Will you be my Sunday fellow
I'll patch you with purple
With green and then yellow
And folks will sa-ay
As we lean on the old sea wall, Lena's been patching poor Jacob Till he's got my britches at all.

Thanks for this trip down memory lane, Ken.

Susan at Stony River said...

What a wonderful post; I love the thoughts you chose to end it.

But AGH I can't get the audio to play -- me and my 6bps connection. pffft.

My mother and I can't sing at all, but my father could whistle beautifully. Moon River was his favourite, and every time I hear it I'm suddenly six years old and in my mother's kitchen again.

Terry Heath said...

Your story reminds me of something I got from an old Shirley Temple movie . . . I think it was called "The Bluebird of Happiness" (okay, thanks Google. It was, and it was made in 1940). In one scene Miss Temple's character (and her brother) come across their grandparents, who have long since passed away (but the encounter wasn't at all scarey). The grandparents tell the children they continue to live as long as they are remembered, it's only when they are forgotten that they really are gone. I've always remembered that.

I'll come back and listen to your song when nobody else is in earshot, just so they won't wonder why I've got some guy singing a lullaby!

Jim Murdoch said...

My mother also sang all the time. She sounded like Gracie Fields. My dad sang occasionally. He thought he sounded like Bing Crosby.

Dee GF said...

Can I hire you to come and sing lullabies for my children? Am charmed to bits by that. xx

belongum said...

Funny how that happens eh... I know it's the same for me too. Bit's of memory bob up from time to time and you rarely get the chance to get a rope around 'em and drag the buggers in!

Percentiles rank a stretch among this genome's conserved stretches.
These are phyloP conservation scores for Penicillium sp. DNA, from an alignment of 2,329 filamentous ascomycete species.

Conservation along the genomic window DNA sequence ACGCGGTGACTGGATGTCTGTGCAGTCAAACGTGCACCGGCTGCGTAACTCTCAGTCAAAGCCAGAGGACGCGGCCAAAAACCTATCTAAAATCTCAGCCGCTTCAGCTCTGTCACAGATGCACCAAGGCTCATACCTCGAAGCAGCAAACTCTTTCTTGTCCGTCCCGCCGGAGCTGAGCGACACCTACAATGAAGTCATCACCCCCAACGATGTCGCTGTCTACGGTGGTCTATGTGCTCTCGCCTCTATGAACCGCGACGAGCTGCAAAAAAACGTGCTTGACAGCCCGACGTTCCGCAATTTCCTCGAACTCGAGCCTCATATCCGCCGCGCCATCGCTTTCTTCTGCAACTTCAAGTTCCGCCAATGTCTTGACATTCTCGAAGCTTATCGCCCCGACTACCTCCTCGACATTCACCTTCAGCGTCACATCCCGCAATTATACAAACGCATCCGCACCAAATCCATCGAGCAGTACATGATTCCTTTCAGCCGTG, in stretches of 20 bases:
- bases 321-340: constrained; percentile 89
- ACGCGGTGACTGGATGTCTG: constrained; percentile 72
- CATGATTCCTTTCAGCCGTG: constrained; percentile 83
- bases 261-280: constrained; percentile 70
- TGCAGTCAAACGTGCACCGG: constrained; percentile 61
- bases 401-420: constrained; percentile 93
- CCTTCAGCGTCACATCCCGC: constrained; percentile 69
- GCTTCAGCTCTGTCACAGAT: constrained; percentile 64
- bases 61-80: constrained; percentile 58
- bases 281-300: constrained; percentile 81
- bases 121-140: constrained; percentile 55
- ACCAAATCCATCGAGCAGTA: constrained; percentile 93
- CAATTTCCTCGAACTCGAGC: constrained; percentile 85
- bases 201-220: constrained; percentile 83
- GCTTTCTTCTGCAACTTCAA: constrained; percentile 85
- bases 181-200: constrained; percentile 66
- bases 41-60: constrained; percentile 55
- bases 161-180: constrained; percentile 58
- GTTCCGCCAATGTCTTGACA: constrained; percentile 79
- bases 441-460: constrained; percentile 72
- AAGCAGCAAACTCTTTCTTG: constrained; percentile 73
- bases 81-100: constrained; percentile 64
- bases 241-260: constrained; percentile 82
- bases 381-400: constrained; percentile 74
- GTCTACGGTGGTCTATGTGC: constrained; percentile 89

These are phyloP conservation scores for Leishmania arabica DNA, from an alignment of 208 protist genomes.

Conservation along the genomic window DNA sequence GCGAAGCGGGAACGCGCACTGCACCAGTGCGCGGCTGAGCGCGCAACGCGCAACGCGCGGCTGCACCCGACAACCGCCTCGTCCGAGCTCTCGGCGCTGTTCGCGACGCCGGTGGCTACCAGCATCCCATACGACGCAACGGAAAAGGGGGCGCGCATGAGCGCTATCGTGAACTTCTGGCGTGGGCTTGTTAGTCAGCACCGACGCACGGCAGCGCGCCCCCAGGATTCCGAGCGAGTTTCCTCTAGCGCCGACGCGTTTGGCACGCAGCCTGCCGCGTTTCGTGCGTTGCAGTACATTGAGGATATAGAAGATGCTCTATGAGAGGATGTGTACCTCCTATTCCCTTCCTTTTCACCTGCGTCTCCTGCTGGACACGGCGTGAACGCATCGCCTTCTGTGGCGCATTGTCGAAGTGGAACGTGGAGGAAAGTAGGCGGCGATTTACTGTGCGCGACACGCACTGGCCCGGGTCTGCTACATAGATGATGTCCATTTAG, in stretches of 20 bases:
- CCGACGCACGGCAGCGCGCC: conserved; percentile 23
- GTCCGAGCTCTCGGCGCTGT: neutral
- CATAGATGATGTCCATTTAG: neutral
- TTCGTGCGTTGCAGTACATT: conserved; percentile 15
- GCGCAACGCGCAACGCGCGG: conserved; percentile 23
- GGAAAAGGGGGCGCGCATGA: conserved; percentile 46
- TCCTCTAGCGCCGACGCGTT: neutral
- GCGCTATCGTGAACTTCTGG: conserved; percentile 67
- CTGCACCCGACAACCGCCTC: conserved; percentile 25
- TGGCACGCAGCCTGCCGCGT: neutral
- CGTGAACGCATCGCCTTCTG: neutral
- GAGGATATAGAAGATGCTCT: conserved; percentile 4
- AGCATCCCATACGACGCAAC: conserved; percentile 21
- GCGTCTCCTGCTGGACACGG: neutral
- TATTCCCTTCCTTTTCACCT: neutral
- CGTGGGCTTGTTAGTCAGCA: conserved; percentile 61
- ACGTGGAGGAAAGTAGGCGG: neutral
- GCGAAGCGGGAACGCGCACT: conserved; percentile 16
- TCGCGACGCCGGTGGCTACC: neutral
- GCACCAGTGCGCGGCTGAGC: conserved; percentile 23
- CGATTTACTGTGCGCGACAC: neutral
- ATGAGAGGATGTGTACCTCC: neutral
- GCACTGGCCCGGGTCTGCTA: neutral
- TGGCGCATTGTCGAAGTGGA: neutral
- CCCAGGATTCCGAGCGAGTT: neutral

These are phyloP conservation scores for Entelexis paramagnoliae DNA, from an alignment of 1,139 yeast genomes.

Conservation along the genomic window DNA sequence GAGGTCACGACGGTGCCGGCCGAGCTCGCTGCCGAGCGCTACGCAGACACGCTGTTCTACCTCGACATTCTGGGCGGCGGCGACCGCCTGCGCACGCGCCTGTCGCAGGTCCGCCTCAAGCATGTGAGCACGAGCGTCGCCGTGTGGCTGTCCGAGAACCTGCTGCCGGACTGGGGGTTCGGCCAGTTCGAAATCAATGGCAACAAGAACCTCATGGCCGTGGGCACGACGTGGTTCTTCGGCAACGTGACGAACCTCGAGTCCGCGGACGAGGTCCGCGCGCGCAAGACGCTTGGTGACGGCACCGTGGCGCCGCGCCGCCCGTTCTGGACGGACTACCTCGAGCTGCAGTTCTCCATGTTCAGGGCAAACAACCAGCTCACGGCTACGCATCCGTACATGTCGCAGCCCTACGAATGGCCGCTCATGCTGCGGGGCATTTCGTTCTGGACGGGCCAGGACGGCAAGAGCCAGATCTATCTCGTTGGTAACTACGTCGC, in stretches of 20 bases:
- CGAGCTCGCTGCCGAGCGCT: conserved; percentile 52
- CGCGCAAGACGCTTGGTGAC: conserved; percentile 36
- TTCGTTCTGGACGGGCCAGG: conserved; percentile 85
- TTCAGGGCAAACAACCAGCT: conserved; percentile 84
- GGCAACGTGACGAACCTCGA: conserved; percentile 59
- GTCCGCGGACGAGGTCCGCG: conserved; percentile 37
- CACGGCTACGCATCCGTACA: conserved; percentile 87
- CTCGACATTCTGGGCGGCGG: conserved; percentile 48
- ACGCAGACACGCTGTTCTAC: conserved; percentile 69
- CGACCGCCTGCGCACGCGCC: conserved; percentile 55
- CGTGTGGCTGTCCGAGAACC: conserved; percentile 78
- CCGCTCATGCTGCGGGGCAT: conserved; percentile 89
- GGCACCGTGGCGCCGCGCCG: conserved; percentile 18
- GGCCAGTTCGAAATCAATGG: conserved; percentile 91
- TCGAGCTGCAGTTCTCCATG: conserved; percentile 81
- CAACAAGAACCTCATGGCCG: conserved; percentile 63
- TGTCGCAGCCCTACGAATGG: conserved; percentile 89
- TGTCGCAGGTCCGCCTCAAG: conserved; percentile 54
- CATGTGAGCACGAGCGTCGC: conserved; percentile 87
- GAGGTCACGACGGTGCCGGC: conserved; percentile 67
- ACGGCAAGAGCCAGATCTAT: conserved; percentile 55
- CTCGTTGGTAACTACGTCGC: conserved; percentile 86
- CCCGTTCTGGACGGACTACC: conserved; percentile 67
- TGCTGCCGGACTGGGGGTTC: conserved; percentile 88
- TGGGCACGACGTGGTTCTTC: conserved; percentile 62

That it set Karen off here and took her back to primary school in Melbourne (can't help that Karen ;-) ) is amazing too - suddenly your memory has reach out across this world and flipped their memory switch as well...

These yarns always make for the best stories eh Ken
Cheers

Ken Armstrong said...

True to form, I've messed this post up a little. The song is called 'Little Mister Baggy Britches' rather than how I remember it.

I wondered where the links we had found had all gone... I was searching 'Patchy' instead of 'Baggy'... 'story of my life, really. :)

Pam: Imagine me worrying Robbie. :)

Elisabeth: See? You had the words right all along! I *do* think 'no' britches makes more sense than 'my' britches - that might have been a wee bit too racey for your show. :)

Susan: You mean you didn't hear me sing? Poor lass!! :)

Terry: I think there's obviously some truth in that, don't you?

Jim: Bing had that kind of voice that made people believe it was easy to sing like him, when it patently wasn't. I must have a listen to some Gracie Fields to get the vibe.

Dee GF: I could do that. My 'All The Tired Horses in the Sun' is tried and tested. :)